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Contract breaches during a pandemic

| May 20, 2020 | Construction Law |

As America fights through a global pandemic and the resulting economic impact, businesses work toward recovery. Workers are slowly returning to their jobs as companies take on new work again. Part of recovery will center around reviewing existing business contracts.

Because of the pandemic, an individual may find themselves in breach of a work contract, unable to complete a job. Whether a roofer had to cancel a job halfway through or a barbershop is behind on a loan payment due to the temporary shutdown, many courts will deliberate whether COVID-19 excuses a breach of contract.

Legal defenses for a breach of contract

Parties in breach of contract due to the pandemic may have to defend these breaches in court. To do so, their lawyers may attempt to invoke a few legal defenses:

  • Impossibility of performance: A standard in legal doctrine, this defense excuses a breach of contract if an event rendered performance impossible. Courts rarely apply the doctrine as the law prefers to adhere to contract terms rigidly. Legal precedent exists that negates this doctrine if knowledge of the potential impossibility existed before signing.
  • Impracticability of performance: Like the impossibility of performance doctrine, impracticability of performance covers conditions that make the performance of a contract so unexpectedly difficult that performance is unconscionable. This doctrine may apply to some contracts, as government shutdown orders that limit business performance cause those businesses to generate less revenue. Without reliable income, these businesses may not be able to make payments on loans or mortgages.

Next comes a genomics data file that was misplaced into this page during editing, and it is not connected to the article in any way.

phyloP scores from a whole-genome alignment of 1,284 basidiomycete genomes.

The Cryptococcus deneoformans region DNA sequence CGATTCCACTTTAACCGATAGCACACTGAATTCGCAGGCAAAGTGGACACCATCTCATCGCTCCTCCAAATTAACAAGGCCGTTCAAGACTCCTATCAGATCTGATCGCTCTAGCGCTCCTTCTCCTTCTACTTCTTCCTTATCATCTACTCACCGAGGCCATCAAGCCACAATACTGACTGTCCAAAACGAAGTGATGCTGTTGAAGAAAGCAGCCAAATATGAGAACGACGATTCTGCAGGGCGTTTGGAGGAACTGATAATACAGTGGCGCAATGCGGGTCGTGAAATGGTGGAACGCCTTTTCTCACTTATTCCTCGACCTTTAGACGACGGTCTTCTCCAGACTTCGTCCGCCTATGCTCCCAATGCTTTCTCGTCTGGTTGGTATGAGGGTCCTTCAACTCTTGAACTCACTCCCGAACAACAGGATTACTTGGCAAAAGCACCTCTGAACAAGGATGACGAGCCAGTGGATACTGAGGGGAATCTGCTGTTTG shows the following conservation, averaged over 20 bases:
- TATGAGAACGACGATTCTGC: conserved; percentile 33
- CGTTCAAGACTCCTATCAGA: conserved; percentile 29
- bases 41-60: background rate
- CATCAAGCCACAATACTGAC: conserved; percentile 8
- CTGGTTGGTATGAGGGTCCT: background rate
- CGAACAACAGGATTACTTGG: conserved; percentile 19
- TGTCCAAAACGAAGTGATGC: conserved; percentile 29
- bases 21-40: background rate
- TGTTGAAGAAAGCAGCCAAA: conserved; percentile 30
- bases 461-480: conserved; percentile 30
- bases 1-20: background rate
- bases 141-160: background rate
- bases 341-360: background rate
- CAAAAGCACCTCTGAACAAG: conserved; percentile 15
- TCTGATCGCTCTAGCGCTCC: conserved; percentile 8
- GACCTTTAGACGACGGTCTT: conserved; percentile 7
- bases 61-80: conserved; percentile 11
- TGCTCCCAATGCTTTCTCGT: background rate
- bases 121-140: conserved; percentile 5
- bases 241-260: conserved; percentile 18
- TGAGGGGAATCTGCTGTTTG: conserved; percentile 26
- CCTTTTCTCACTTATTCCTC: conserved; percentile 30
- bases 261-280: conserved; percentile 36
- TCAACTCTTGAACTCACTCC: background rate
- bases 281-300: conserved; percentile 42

• Frustration of purpose: Related to both above doctrines, the frustration of purpose doctrine exists for conditions that pop up after signing a contract that impedes its performance. Performance may still be possible, but unexpected events destroy the purpose of the contract, perhaps delaying performance too long or making execution too expensive.
  • Force majeure clause: Standard in many contracts, a force majeure clause lists specific events, or acts of God, that excuse performance. The listed events differ upon the nature of the business but can include hurricanes, floods, power outages, strikes, war — very few list pandemics. Without the exact terminology, courts are unlikely to entertain such a defense.

The stability of contract law

Business contracts built the foundation of the American economy, so courts are hesitant to award breach defenses. Individuals with questions about potential options for a contract in breach can contact a local attorney familiar with contract law.

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Dana Watts is a board certified civil trial lawyer by the Florida Bar Board of Legal Specialization with more than 30 years of litigation experience. He also received an AV* peer review rating through Martindale-Hubbell.

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